A perfect storm: Bathroom Brands charts positive progress after a turbulent time
Bathroom Brands is now on the front foot after a difficult time. Its chairman, Roger Cooper, charts the progress
There’s been a steady flow of new products from the Bathroom Brands Group over recent months – from the love-it-or-hate-it Crosswater MPRO Spectrum iridescent basin mixer to the Jet Black bathroom collection from Burlington and a raft of new launches from Britton – and chairman Roger Cooper says the business is now in “robust” health. “The Group is performing ahead of our expectations and we’ve got some very forward-thinking plans for the next two to three years,” he says.
But Cooper is also candid about the “perfect storm” of troubles the Group suffered during 2018. “We went through a turbulent time,” he admits. Rene Maan joined as CEO in 2017 and left in mid-2018. “Rene had a global vision that was extremely ambitious,” he explains. “He drew up a proposal to double the size of the business in five years, but it was going to stretch the organisation beyond what it was capable of.” Cooper says they parted company amicably, but the departure caused “some concern” among staff.
Company profile:Who are we? The Bathroom Brands Group is today made up of four main brands: Crosswater, Burlington, Britton and Clearwater. The Group currently has approximately 2,900 retailers across the UK and Ireland
Ownership Today, the Group is owned by a group of private shareholders, including David Hance, Patrick Riley, Nico De Beer and Tim Powell, and Investec also has a share.
Background Crosswater was founded in 1998 when David Hance spotted a niche in the market for Italian-designed brassware, choosing the company name because he was importing taps from Europe, across the water. After founding Bathstore in 1991, Patrick Riley went on to set up Bathroom Brands in 2004. The Bathroom Brands division of the Group includes Burlington traditional bathrooms, Britton modern bathrooms and Clearwater luxury freestanding baths
Sales stats "Total sales were about £90million in 2018,” says Roger Cooper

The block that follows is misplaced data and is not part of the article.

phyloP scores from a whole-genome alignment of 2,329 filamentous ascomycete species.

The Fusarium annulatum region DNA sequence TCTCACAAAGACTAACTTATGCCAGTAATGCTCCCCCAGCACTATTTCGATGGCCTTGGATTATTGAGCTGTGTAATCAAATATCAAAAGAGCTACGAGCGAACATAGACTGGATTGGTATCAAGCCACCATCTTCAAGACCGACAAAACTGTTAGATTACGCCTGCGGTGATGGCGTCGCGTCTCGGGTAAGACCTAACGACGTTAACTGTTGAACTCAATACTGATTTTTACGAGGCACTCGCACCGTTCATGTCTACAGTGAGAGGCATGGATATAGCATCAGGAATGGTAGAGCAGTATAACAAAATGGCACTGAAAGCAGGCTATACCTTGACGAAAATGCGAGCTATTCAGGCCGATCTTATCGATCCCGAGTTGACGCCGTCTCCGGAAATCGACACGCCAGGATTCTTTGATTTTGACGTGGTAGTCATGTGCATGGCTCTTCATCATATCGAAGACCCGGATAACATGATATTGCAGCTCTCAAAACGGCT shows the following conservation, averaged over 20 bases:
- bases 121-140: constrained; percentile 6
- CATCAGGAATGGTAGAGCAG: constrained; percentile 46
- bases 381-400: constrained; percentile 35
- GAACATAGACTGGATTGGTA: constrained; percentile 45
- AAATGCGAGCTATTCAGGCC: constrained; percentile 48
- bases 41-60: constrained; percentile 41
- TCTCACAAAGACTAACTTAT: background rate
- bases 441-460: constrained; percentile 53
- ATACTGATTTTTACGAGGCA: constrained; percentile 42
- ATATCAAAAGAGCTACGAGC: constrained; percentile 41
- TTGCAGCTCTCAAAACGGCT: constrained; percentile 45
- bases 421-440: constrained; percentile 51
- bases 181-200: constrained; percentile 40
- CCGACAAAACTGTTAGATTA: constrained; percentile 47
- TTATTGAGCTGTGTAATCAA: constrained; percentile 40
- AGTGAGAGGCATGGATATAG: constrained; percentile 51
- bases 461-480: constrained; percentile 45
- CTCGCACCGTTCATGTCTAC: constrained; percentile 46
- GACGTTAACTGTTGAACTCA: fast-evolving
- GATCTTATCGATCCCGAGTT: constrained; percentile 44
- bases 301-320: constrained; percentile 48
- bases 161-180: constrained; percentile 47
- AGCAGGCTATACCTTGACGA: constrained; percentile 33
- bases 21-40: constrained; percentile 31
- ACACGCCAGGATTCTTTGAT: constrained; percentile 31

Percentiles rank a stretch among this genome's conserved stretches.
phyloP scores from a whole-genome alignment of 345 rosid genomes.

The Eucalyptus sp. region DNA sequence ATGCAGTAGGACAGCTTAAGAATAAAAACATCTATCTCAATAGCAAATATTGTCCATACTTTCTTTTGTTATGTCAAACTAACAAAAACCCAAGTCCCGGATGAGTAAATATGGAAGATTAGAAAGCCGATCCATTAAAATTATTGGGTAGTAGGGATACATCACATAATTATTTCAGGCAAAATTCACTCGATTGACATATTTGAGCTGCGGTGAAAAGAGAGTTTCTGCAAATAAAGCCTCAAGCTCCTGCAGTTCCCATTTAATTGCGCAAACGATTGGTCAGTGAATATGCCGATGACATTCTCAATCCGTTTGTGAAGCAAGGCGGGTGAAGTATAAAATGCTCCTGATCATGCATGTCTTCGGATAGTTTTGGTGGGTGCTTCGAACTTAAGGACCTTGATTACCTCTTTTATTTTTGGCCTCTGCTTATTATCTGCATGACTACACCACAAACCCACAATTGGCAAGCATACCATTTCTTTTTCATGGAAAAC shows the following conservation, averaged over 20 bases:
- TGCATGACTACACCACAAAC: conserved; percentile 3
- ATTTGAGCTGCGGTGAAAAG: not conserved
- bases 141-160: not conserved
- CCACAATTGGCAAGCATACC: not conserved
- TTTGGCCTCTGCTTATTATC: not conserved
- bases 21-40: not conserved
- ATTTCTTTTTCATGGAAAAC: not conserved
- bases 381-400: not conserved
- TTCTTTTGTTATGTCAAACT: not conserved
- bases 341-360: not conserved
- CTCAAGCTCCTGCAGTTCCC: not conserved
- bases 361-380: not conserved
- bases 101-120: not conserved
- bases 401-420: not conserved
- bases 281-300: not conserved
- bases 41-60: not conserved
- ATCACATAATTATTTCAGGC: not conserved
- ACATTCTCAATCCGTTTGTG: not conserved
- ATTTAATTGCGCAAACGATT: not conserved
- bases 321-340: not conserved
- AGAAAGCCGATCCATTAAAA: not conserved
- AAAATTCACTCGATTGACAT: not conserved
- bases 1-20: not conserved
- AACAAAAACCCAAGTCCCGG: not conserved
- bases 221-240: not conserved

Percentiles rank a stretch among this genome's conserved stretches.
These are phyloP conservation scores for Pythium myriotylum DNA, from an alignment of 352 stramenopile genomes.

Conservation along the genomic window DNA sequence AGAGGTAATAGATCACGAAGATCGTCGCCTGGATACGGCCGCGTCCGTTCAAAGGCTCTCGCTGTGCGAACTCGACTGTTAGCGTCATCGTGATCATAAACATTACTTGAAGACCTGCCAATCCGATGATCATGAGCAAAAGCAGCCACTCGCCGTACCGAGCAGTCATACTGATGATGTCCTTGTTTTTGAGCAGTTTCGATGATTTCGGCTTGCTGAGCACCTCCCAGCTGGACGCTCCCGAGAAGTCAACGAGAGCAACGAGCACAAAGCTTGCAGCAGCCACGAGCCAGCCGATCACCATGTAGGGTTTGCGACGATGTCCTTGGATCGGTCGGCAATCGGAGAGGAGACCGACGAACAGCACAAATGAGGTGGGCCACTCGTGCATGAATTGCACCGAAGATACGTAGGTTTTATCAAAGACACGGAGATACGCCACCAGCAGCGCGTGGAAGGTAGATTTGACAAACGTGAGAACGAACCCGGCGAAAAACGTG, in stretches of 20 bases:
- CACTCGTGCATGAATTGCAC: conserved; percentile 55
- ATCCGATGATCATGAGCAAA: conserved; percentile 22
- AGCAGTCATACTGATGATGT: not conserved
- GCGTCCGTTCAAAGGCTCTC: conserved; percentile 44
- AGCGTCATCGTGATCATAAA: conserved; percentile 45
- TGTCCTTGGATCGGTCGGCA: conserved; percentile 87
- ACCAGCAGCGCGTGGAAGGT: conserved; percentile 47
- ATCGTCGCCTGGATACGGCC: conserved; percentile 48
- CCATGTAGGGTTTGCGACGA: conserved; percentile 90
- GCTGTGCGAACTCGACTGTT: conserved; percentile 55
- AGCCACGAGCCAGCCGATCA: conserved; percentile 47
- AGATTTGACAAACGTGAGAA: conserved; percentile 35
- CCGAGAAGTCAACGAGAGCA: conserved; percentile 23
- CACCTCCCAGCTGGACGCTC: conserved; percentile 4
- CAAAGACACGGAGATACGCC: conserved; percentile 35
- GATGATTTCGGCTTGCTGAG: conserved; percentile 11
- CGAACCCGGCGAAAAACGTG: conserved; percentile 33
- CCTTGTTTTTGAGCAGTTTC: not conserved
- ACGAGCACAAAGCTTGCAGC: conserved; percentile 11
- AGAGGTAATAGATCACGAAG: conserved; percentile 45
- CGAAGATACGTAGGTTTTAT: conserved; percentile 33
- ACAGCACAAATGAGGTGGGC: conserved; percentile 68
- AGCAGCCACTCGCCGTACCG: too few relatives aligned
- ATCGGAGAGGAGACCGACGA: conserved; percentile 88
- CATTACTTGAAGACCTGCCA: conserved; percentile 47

Staffing levels 320 across the Group
Then one of Britton’s major and long-term partners moved factory with disastrous results. “We had the horrible situation of going to KBB with a series of products in March  that by April were on long lead times along with our existing ranges, so by the summer we were struggling with stock across Britton,” explains Cooper.
Completing the perfect storm of troubles were changes in the Crosswater warehouse that didn’t go to plan. “We had management change, a supply shortage in Britton, and less than acceptable service on Crosswater,” he says. “All of the board stepped up to the pace” to fill the management gap, running the business “as we were before Rene came”, which was with David Hance heading Crosswater and Patrick Riley on Bathroom Brands. The firm has also made new appointments, including Rey Shepherd as commercial director of the Burlington, Britton and Clearwater brands, and Alan Davey as operations director.
'How to tackle market free riders'In July, Bathroom Brands (Burlington, Britton and Clearwater) announced plans to tackle market free riders, publishing a new policy for retailers aimed at incentivising them to support its brand values and rewarding them for their loyalty. It says that those dealers that fail to conform to the new brand policy will be prevented from accessing its product portfolio. “This is a major issue to many retailers and we’ve got to do something about it,” says Rey Shepherd. “We want to grow our e-commerce and showroom business with dealers who buy into our brand values.”
The policy has been live since September and a notice period has been given to some dealers not meeting the criteria. “We estimate that we’ll end up ceasing to trade with some 20 dealers by January,” adds Rey Shepherd.
Move forward to today and Britton has had major investment, with the launch of six ranges produced in new state-of-the-art factories. They include an entry level MyHome collection, Shoreditch furniture and Hoxton brassware. “Now we need to win back the trust of customers,” says Cooper.
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Despite economic conditions, growth has been achieved in Crosswater from the success of its brassware, particularly its MPRO range and coloured finishes, plus the launch of Crossbox, a concealed thermostatic shower valve that delivers a one, two or three outlet solution from a single universal installation core. “Next year’s plan will see us growing our business with a series of actions across all brands,” says Cooper. A focus on more product innovations will include a major launch come March/April. “It’s an interesting way of addressing the issue of more customisation in bathrooms – and it’s not what people expect of us.”
Company Q&AWhat is your greatest challenge? “At some stage, but probably not immediately, we need to take an increasing share of the contract market” Roger Cooper
What is your greatest opportunity? “We only have 8% of the UK market at the moment and the rest of the world offers opportunities galore” Roger Cooper
Strange but true “A lady wrote to us to say that she had made a much-treasured necklace out of a Burlington hot tap indice, which had fallen off a mixer in her favourite restaurant a few years ago. She was sentimental about it, so very upset to have lost it – and asked us if we could supply a new one. We did, and even found a jewellery box to send it in” Rey Shepherd